Monday, January 27, 2014

Microquakes & the New Madrid Seismic Zone

FIRST: Let me assure you that icequakes and earthquakes are completely different. Icequakes don't typically measure on a Richter Scale and  faults along the New Madrid Seismic Zone are not moving because of them. Icequakes are very rare and while they may have also occurred within a relatively short period of time to one another, they are unrelated.

Microquakes (3.0 magnitude or less) occur frequently along the New Madrid Seismic Zone, even dozens per year. You may not realize it because they are rarely felt or noticed because typically the event happens at a deeper depth. The microquake that rumbled parts of the area on Sunday only registered 2.6 on the Richter scale but was very shallow, making it possible to feel or hear.
About 5 years ago, I made the trip to Memphis to visit the USGS Earthquake Center and take our viewers greatest concerns and questions to the experts. I learned about how the New Madrid Fault behaved and about the historical releases of energy it produced. Here is the Associated Press award winning 3-part series that took a closer look at our past, future and preparedness concerning the New Madrid Seismic Zone:


Below is a blog I posted years ago after the very large magnitude earthquakes in Chile and Haiti made people here in the Local 6 area nervous that it could impact the New Madrid Fault:

The Center for Earthquake Research and Information describes it as this: "The New Madrid fault system, or the New Madrid seismic zone, is a series of faults beneath the continental crust in a weak spot known as the Reelfoot Rift. It cannot be seen on the surface. The fault system extends 150 miles southward from Cairo, Illinois through New Madrid and Caruthersville, Missouri, down through Blytheville, Arkansas to Marked Tree, Arkansas. It dips into Kentucky near Fulton and into Tennessee near Reelfoot Lake, and extends southeast to Dyersburg, Tennessee. It crosses five state lines, and crosses the Mississippi River in at least three places."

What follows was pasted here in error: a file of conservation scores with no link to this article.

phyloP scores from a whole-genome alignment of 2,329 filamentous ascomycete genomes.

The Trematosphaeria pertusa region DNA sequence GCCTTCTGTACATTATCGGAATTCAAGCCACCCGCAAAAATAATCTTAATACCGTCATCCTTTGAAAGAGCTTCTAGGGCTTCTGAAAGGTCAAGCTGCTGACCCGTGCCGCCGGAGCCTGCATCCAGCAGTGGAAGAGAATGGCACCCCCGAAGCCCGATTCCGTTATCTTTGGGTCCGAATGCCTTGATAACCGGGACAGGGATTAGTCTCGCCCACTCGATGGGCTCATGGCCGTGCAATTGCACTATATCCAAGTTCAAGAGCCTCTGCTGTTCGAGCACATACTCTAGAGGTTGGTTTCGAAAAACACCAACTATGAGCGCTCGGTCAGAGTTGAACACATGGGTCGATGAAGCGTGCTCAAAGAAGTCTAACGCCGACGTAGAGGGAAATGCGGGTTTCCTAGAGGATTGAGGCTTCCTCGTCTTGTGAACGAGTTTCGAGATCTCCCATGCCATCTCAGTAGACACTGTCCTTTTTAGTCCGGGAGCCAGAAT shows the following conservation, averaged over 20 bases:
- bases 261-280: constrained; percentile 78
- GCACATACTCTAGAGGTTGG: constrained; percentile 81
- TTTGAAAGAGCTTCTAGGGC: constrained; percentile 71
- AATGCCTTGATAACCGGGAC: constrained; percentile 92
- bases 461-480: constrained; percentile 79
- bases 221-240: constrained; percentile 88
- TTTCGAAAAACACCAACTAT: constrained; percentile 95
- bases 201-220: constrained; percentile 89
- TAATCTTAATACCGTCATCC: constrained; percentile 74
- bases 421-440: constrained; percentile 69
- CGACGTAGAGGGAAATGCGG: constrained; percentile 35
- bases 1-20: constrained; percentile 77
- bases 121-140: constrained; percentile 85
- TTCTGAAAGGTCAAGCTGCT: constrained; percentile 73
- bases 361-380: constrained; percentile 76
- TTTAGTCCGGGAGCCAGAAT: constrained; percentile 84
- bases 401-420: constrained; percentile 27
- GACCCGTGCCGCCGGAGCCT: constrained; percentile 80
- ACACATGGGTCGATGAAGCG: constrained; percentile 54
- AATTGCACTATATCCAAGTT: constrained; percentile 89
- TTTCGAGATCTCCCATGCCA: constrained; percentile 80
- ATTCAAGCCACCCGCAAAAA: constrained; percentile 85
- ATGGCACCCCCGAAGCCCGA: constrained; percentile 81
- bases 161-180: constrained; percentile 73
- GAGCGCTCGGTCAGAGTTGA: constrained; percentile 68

The last major earthquakes to rumble the New Madrid zone were in 1811-1812, 1843, and 1895. Since then thousands of smaller earthquakes, 2.0 or less, have kept the fault active. These smaller earthquakes are not enough from keeping a bigger one from happening and scientists believe that a magnitude 6.0 or greater is possible within our children's lifetime.
Earthquakes of great magnitude are nearly impossible to predict. As a resident living in this "danger zone", I can only urge everyone living here with me to BE PREPARED. Unlike an ice storm or severe weather event, we would have NO warning to prepare for a natural disaster like this one. Like a smoke detector or weather radio, an emergency preparedness kit is ESSENTIAL to have and WILL be needed in the event a large magnitude earthquake centered anywhere on the New Madrid fault zone.
Because the New Madrid fault lies beneath a continental plate, it will "radiate" for hundreds of miles and cause damage much more widespread/severe than the same size earthquake in California. Memphis and St. Louis would suffer moderate to major structural damage. With our local towns right in the middle...think of what your impact would be.